Brittany Maynard, a 29-year-old woman who was terminally ill decided to terminate her life on November 1, 2014. Maynard was diagnosed with brain cancer on January 1, 2014 and was told she still had some years left to live. When Maynard started getting more headaches that kept getting more severe over time, she went to get another check up and found out she had Glioblastoma multi forma which is the most severe type of brain cancer and only gave her about six months to live. The Oregon Death with Dignity law requires that a patient be diagnosed as terminally ill by two different physicians, and must wait 15 days between oral requests for medication to end her life. Maynard also had to be a resident of Oregon, so she purchased a house in Oregon. Consequent to meeting the legal requirements she was given the pills to take whenever she chose. While there was widespread overage by the corporate media the story, it failed to report accurately and fully about the provisions of the law. For example, some reports did not mention that Maynard moved from California to Oregon to avail herself of the law. This is important because not everyone can afford to move to Oregon and therefore those who are poor are likely to be disadvantaged by the lack of such a law in their own state. Instead the corporate media tended to present the story as though Maynard’s home was in Oregon.
Arturo Garcia, “29-year-old California woman will end her life on Nov. 1, and she wants you to know why,” Rawstory, October 7, 2014
Bill Briggs, “Death With Dignity Advocate Brittany Maynard Dies in Oregon,” NBC News, November 2, 2014.
Nicole Weisensee Egan, “Terminally Ill Woman Brittany Maynard Has Ended Her Own Life,” November 2, 2014.
Catherine E. Shoichet, “Brittany Maynard, advocate for ‘death with dignity,’ dies,” CNN, November 3, 2014.
Lindsey Bever, “Brittany Maynard, as promised, ends her life at 29,” Washington Post, November 2, 2014.
Jessica Durando, “Brittany Maynard, right-to-die advocate, ends her life,” USA Today, November 3, 2014.
Student Researcher: Emilio Gil Vazquez, Indian River State College
Faculty Evaluator: Elliot D. Cohen, Ph.D., Indian River State College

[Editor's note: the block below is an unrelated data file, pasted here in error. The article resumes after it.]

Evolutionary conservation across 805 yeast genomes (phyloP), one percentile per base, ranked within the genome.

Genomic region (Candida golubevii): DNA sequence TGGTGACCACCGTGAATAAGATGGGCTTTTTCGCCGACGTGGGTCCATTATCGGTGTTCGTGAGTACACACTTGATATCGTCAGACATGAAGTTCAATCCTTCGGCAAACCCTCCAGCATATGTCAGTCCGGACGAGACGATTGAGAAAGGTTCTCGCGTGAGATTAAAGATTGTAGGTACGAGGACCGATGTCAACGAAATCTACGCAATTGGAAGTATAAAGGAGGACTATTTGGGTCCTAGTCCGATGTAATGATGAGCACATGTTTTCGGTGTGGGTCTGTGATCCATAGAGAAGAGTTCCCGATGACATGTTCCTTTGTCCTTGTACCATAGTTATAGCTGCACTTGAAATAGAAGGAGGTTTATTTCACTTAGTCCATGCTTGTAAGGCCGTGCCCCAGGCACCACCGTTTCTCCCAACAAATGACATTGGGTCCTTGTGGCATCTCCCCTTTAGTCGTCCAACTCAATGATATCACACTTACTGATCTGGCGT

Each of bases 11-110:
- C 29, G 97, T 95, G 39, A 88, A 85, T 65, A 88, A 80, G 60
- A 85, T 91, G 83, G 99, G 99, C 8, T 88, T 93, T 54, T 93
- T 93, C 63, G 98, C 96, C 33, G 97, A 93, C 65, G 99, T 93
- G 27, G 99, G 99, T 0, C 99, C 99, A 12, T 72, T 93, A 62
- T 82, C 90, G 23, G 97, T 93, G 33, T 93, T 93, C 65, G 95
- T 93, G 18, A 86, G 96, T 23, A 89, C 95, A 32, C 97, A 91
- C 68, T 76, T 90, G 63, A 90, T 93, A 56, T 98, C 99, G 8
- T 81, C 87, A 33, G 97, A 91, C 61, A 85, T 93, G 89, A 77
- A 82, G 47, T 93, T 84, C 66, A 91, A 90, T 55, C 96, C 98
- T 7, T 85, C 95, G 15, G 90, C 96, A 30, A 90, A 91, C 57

Many News sites have published and shared the story of Britney Maynard in their own words, but by reading the original story from where it first started and now that the major media have covered it, I came across many articles that don’t cover some of the most important details of Maynard’s story. Some of the news articles I read even changed the actual things that happened. I found mainstream media sources that failed to tell their readers about things Maynard had to do to get her medication that would kill her. There were changes to her life that she had to make; there were steps she had to perform just to get the medication that was going to end her life. Media sources misled us about these things.
Brittany Maynard was born in California and she lived there all her life until 2014 when she found out that she was terminally ill. Reading through some news sources, including CNN, The Washington Post, USA TODAY, People, and many more, I noticed that some of them did not even mention that she was from California and others glossed over it. California currently does not have a similar law. Oregon, however, is one of the few states in the United States that does have this type of law. Moving to another state because of a law that a certain state has and your hometown state doesn’t have is a serious matter, yet, some mainstream media providers failed to provide this information to their readers. Other media sources that have included the information that she was from California, mentioned it with moderate information. One of the sources only said “She moved with her family from California to Oregon, where she could legally die…” and did not bring it back up for the rest of the article. All of the articles that I came across, said, she was going to die or did die in her home in Oregon, but this is only a half truth because her true home was in California, where she lived for 29 years and the house in Oregon was just a place to stay while she waited until her husband’s birthday passed so she could take her life. The media played down or avoided entirely the ethical problem of making such a law available to everyone, not just those who can afford to move to another state.
What most of the media sources also wrongfully informed their readers about were the legal requirements to get the medication. None of the articles said anything about her having to go to two different physicians to be given the medication. Pursuant to the law, she had to go to one physician to be diagnosed with a terminal illness, and once she got the results, she had go to a different physician to have another examination with the same results. She also had to make two oral requests, and one in writing, as well as wait at least 15 days between the initial and the second oral request in order to obtain the medication. None of the major media sources told us this. As a result, the corporate media tended to oversimplify the story.